Saturday, May 10, 2014

This Weekend's New York Polish Film Festival Brings Powerful Polish Cinema to New York City.

This weekend brings to town the 10th Anniversary New York Polish Film Festival, with film screenings of Polish cinema through Sunday evening. Governor Cuomo has rightly recognized that this festival "showcase[s] movies that explore the full depth of human emotion ... [and] introduces new audiences to Polish life and culture through the powerful medium of cinematic storytelling," so I'm not sure why the theater was only half-full when I arrived for tonight's screening of Papusza. This particular film chronicled the sad and shocking life of "Roma," or "Gypsy" poet, Bronislawa Wajs, more commonly known as "Papusza".

Still photo from Papusza.
Used with permission.
When my friend first encouraged me to join her on a Friday night to watch a movie about the life of a poet I had never heard of, I must admit I was slightly reluctant. However, I could not now be more appreciative of having been introduced to Papusza. Written and directed by Joanna and Krzysztof Krauze, Papusza is a powerful, moving film that will break your heart, even as it simultaneously causes you to fall in love. You will learn about a little girl, a "doll," who never got to become a little girl as she grew up in harsh times traveling with her family's caravan around Poland in the early 1900s. Resilient as could be, she learned to read and write in secret, as formal education was not encouraged by Romani culture at the time. The more lighthearted moments of the movie are full of traditional Romani music playing, accompanied by the laughter of innocent children, often around a fire where the caravan had set up camp.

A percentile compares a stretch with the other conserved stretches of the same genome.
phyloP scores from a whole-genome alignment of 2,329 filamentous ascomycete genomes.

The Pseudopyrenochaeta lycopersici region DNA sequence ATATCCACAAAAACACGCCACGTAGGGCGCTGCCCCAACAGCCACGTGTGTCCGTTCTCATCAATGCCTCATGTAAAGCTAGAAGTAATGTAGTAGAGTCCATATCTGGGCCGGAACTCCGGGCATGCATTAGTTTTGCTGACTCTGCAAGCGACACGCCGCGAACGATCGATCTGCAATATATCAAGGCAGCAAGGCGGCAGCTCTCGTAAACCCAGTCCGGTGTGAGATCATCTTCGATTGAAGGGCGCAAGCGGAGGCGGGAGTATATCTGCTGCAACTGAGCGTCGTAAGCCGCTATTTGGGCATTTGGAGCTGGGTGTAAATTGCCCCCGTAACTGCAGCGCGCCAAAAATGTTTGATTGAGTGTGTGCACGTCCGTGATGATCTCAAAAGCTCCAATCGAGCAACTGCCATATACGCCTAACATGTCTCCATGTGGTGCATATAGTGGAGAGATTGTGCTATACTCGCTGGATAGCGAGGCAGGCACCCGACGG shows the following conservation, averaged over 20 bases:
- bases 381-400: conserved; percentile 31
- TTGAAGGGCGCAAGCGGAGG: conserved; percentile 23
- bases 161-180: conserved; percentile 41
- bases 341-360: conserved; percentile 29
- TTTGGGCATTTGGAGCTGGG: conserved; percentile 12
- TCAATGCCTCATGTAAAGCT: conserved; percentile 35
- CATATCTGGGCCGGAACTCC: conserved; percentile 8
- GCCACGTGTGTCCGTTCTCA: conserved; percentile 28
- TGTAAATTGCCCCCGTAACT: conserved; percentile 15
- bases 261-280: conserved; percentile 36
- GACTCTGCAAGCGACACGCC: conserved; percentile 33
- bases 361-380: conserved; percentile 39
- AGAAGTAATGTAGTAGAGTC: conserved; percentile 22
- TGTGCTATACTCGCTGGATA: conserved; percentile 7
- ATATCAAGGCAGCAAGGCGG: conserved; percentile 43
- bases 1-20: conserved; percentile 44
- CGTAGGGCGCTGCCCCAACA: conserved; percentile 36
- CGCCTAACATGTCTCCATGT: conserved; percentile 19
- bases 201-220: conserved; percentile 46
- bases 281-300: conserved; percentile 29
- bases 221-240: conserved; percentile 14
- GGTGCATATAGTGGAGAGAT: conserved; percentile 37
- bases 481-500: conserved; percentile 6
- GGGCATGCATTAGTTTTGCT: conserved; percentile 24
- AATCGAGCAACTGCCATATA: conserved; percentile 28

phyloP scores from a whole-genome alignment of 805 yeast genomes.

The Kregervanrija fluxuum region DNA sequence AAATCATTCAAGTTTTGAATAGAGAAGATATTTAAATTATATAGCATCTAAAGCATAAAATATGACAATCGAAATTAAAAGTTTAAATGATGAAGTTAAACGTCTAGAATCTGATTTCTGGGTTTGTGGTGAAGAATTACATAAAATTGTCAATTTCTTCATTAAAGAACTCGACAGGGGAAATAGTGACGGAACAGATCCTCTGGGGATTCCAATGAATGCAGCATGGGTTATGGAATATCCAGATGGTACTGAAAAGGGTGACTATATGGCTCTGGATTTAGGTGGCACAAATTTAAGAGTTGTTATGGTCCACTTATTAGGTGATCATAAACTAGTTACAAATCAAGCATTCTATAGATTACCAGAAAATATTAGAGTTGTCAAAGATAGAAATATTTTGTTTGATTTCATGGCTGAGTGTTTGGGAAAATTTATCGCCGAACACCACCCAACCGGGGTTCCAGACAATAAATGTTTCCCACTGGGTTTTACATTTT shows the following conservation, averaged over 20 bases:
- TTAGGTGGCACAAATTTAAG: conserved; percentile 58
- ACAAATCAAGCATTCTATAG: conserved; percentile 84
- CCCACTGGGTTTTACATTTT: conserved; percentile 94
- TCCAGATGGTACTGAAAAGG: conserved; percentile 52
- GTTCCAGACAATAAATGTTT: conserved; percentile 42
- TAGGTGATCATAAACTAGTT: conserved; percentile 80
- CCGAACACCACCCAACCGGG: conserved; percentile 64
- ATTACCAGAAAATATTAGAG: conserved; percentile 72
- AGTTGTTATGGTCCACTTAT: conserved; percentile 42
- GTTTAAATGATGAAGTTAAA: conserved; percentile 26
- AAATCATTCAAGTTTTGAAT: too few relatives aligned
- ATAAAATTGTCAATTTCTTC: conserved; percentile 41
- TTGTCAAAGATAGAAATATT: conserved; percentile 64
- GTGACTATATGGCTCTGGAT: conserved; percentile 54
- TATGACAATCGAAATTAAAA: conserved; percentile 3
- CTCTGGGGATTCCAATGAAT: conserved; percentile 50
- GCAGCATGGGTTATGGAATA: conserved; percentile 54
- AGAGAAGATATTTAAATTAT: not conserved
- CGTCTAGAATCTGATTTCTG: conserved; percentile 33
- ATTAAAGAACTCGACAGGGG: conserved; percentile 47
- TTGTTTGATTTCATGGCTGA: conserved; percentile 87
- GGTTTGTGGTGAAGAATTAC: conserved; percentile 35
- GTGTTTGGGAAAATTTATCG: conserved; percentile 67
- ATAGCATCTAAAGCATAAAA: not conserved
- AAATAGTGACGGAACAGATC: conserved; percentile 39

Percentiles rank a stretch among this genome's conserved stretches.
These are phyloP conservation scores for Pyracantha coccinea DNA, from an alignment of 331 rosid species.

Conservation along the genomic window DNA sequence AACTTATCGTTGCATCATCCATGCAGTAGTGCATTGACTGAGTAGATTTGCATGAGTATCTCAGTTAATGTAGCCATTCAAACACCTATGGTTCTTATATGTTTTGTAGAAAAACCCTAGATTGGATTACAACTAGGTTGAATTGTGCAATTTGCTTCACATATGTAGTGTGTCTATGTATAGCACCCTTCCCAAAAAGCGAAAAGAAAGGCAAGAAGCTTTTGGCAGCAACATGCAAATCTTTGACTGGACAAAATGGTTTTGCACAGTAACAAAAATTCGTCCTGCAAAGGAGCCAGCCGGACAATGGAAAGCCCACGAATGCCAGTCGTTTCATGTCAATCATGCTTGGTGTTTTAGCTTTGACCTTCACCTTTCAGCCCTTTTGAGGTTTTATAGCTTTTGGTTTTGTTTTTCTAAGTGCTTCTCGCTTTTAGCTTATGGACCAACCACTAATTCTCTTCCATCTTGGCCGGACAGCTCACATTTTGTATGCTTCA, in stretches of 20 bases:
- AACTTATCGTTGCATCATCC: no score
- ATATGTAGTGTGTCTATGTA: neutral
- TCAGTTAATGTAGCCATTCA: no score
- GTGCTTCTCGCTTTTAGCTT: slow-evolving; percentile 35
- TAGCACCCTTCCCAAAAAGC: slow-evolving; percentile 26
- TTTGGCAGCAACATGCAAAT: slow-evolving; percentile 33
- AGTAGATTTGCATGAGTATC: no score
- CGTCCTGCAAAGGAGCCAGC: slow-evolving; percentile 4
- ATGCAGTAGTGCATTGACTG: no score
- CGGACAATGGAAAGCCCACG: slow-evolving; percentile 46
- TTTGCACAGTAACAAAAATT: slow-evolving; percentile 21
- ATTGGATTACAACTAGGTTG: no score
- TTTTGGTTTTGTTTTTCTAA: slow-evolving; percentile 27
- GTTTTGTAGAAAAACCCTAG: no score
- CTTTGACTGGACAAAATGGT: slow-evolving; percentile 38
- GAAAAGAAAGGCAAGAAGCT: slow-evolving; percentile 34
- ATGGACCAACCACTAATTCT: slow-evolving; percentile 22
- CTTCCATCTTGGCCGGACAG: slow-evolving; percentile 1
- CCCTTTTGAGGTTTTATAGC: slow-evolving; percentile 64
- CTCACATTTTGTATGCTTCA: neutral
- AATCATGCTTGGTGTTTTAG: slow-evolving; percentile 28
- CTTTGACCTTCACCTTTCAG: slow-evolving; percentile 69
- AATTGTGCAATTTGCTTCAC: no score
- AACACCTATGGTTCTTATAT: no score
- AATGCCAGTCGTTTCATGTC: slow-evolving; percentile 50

There was always something a little different about Papusza, and, according to the movie, when poet Jerzy Ficowski first encountered her and learned that she could create beautiful, poignant poetry, he encouraged her talent to flourish. Although it eventually earned her notoriety, her connection to Ficowski and the publication of her poems began a spiral downfall for Papusza, and led to her being ostracized by her fellow Gypsies.

This was all set against the backdrop of several tragic events that affected Poland in the 1900s, including World War II and Gypsy pogroms. Papusza passed away in 1987, but her legacy lives on in her work and now also through this touching film. Read more about her life and read some of the poems that changed it here.

There are eleven films in total at the NY Polish Film Festival this year, all feature-length, and it's not too late to buy tickets for the remaining Saturday and Sunday shows. See the full schedule here and follow the event on facebook. The Festival is sponsored by the Consulate General of the Republic of Poland in New York and Zywiec Polish Beer.

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